For arbitrageurs who make a living off the difference between a stock's trading price and what a suitor has promised to pay, Beverly Enterprises Inc. (BEV ), the giant nursing-home operator, seems like easy pickings. Beverly has agreed to be taken over by a group of real estate investors for $13 per share, yet the stock has been trading at under $12. If the $1.9 billion deal goes through in six months, an arb would get a big payday -- a 15% annualized return.
But the arbs may also be sweating a few bullets. Beverly has been on a bumpy trip toward a critical Nov. 18 deadline to lock in its deal. That's when its chosen buyer, a company called North American Senior Care Inc., formed by real estate financiers expressly for the buyout, will have to disclose the sources of some of its funding and put up a $60 million deposit.
NASC already got a two-month extension to line up its financial commitments. Then Wachovia Corp. (WB ) dropped out as the principal banker and Credit Suisse First Boston LLC stepped in. Some industry sources believe that NASC, which didn't respond to calls from BusinessWeek, may still be scrambling to recruit equity investors.
While NASC may yet come up with the money, all hell has broken loose in the politically charged nursing-home industry. Consumer groups, trial lawyers, labor unions, and politicians are mounting an aggressive attack against the takeover. They worry that patient care and accountability will suffer in Beverly's 350 nursing homes if NASC later sells the land as other nursing-home operators have done. "What we have here is the megachains being stripped of assets," says Barbara Hengstebeck, president of the National Citizens' Coalition for Nursing Home Reform.
The Beverly-NASC deal is the target of lawsuits in Arkansas, Beverly's home state and one of its biggest markets, and legislative hearings in Mississippi. "There's a whole lot of taxpayers' dollars spent on this industry, and we're going to make sure it gets spent wisely," says Mississippi state Representative Jamie R. Franks Jr.
Now, the Service Employees International Union has jumped into the fray, alleging that other nursing homes taken over by outside investors have a pattern of increased patient-care violations. The SEIU says the allegation is based on its own study of state-by-state records. NASC isn't talking.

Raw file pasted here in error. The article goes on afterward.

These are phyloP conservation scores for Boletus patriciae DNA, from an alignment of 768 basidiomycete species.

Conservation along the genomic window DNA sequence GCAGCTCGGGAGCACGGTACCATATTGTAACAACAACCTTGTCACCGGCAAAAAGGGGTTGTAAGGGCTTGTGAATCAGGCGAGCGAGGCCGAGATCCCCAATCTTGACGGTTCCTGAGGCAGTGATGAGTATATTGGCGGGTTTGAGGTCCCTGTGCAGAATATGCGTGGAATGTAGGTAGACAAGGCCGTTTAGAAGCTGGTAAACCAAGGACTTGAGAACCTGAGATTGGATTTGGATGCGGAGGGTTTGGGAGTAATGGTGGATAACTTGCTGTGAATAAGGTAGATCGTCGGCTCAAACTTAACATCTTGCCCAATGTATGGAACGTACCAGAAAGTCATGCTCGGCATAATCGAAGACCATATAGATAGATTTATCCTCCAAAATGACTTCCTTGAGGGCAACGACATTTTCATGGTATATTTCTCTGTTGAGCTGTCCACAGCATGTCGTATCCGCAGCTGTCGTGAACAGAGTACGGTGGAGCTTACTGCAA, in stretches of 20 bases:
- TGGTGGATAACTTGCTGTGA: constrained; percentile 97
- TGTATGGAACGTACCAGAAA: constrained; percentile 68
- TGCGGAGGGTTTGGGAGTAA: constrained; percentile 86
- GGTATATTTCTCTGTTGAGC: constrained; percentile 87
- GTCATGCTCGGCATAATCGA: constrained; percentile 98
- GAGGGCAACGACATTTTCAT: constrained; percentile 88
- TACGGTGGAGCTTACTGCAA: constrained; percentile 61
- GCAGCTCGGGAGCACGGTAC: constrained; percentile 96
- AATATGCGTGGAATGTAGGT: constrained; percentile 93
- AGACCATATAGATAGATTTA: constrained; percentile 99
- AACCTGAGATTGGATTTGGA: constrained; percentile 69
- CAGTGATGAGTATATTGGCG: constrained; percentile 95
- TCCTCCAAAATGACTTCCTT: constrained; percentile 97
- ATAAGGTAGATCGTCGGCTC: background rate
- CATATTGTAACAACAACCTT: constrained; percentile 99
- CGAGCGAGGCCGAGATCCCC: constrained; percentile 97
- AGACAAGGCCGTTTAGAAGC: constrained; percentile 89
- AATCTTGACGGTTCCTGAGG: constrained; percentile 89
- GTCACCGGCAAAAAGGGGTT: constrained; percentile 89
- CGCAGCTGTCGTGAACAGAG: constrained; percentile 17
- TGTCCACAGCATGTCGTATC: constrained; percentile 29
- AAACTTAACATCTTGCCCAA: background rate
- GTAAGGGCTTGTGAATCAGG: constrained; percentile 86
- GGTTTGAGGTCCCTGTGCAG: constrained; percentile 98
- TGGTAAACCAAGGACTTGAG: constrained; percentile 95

Beverly insists that concerns about care are not warranted. "We don't believe the ownership structure will have anything to do with running the business and the need for compliance or quality of care," argues James Griffith, senior vice-president. "This industry is one of the most highly regulated in the country." He points out that even if the land is sold, rent must be paid for the business model to work -- and that depends on the homes attracting and keeping patients.
Griffith may be right that an operator doesn't need to own the real estate under its nursing home to provide good care. It's a model that some nursing homes have followed for years -- and one that has been used in countless industries to free up capital.
But Beverly isn't helped by questions about NASC as a relative newcomer to the field and its lack of transparency. Neither its ownership structure nor plans for Beverly have been disclosed. Beverly says those will come out in proxy materials. The main name linked with NASC is New York real estate lawyer Leonard Grunstein, a partner in Troutman Sanders LLP. Grunstein's brother Harry was an architect of earlier buyouts of Mariner Health Care and Integrated Health Services Inc. that have purchased about 400 homes in 35 states. Neither Grunstein returned phone messages.
If NASC is to prevail, it not only needs to come up with the money but also to defuse the growing criticism it faces. Otherwise the deal will look increasingly risky, and those arbs are going to get a lot more nervous.
By Mark Morrison